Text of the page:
Blind Tastings – It’s Not Always About Food. It’s About Comfort

Just a thought prompted by a conversation I had with a lovely friend a few days ago…

A restaurant can be so much more than a place to eat a favourite dish, or grab a few drinks with friends. It can be a sanctuary, a refuge, a source of warmth.

Three and a half years ago, my husband Dave was very ill in hospital with heart and kidney failure. Everyone, except he, knew he would’t make it this time. And every day, I was there, for five months. And every evening, tired, drained, I would stop by one of my Yaletown haunts to grab a little something to eat before I went home to the cats and get ready to do it all over again the next day.

I had three favourites – Hapa Izakaya, where I could satisfy my nigiri fix when I felt the need to eat extra healthy; Cactus Club, where I could sit in one of their cosy little booths in the back and silently cry and no one would notice; and Society, where the staff treated me so kindly, they would stealthily take my dinner off my bill and I’d only pay for my wine. They all gave me solace when I needed it most – and I never really thanked them, or acknowledged their kindness. I regret that.

I remember one night so vividly. It had been one of those hard days, when nothing went right, nothing was good and everything looked grim. I was so tired, so sad, that all I wanted to do was grab a bite and go home. I slipped into Hapa, was greeted warmly, and ordered a light meal. It didn’t take me long to notice that the young man sitting beside me was ordering some interesting dishes.

Naturally, I thought he must have been a food writer (I know a few!). But when I asked him, he laughed and said no. He just knew the chef and was a kind of guinea pig. Then he asked me if I lived in the area and if this was one of my local places. So, I told him that this was one of my go-to places on the way home.

He was still well into his meal when I finished, so I said good night and called for my bill. And he laid his hand on mine, and told me to go home. He was taking care of the bill.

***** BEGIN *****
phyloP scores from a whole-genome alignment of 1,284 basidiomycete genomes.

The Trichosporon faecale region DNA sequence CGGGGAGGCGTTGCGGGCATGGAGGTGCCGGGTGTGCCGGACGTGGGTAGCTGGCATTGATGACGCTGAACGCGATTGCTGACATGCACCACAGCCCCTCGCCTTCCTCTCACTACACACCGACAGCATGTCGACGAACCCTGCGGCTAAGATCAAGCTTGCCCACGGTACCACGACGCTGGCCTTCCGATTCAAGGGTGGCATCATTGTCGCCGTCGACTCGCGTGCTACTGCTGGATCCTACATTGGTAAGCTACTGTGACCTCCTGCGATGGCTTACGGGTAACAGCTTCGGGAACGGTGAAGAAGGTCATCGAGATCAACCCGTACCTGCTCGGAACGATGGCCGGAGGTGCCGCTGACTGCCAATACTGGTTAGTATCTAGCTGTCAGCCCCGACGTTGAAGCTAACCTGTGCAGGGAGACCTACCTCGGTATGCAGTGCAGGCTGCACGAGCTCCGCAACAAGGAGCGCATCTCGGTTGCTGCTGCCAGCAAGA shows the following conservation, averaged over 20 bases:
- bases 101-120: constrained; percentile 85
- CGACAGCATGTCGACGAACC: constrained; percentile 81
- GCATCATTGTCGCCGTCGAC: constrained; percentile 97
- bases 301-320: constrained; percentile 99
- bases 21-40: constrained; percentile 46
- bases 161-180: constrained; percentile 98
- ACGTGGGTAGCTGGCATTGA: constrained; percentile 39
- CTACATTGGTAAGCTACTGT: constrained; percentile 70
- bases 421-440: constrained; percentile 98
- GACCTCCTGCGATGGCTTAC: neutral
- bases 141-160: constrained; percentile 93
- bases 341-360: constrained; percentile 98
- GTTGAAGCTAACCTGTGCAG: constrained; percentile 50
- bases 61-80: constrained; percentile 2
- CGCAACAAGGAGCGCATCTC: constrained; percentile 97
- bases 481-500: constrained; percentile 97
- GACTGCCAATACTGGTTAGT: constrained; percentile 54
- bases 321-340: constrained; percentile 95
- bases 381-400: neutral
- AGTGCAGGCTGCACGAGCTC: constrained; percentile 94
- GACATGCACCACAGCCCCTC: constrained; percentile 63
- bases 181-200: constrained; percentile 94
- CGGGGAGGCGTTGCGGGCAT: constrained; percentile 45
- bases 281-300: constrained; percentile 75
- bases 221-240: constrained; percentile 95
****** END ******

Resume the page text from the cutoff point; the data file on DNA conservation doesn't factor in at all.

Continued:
I almost fell to the ground in gratitude. And I hugged him, in tears. I’ve never forgotten.

Why is this memory so strong this week? Because I’ve again been blessed with kindness from a variety of people, and again, I’m overwhelmed with gratitude.

I think we forget sometimes how fantastic humans can be to each other.

Let’s not forget.

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Nothing but Good – On Random Acts of Kindness

For most of this month, my very good friend Marc Smith has been engaging himself and a number of like-minded organizations and individuals in what he calls his #30DaysofKindness – the latest round of his 30DayAdventures. So far, Marc and friends have brought cookies and cheer to seniors, given away warm toques and socks to needy people on Vancouver’s Downtown East Side, handed out flowers to brighten up many commuters’ days, encouraged literacy among youth through book drives and writing tools, and so much more. This inspiring exercise in kindness is happening till mid-December, so feel free to visit Marc’s site, follow him on Twitter or friend him on Facebook if you want to learn more.

I’ve  known Marc for several years now, and I know about his kind heart and giving nature first-hand. In December 2010, Marc was part of an amazing team of people who helped to organize a fund-raiser for my late husband Dave and me when he was desperately ill in the hospital. It was an event that touched me and my entire family and will always be one of my most treasured memories.

That experience, and Marc’s wonderful work came back to me this past Thanksgiving, when a horrible day was turned around by several acts of kindness from not only friends, but total strangers.

When I left you at the end of the last post, I was stranded in a wheelchair at LAX, having just been informed by the very nice airport police that my stolen  purse and all its contents had not been found. I was at the mercy of a negligent wheelchair attendant who wanted nothing else but to go home on a Thanksgiving afternoon. I was devastated, scared and shaken. It was a Very Bad Day.

But suddenly, happily, things began to turn around.

A very kind attendant did relieve my surly guy, who apparently did go home. She then got her supervisor involved. Her name was Diane, she was an angel, and she ROCKED. She first apologized for her employee’s attitude and neglect. She had me meet with her boss, a lovely man, who also apologized profusely and sincerely. She let me use her cell phone so I could do the best and most expedient thing I could think of. I tweeted my predicament.

But the random act that I’ll most remember from Diane was the fact that she reached into her purse, and handed me $10. I KNEW she didn’t have that much money. I knew it was a big sacrifice on her part.  I cried as I took the money and thanked her. And I hugged her tightly when she dropped me off at my departure gate and told her I’d never forget her.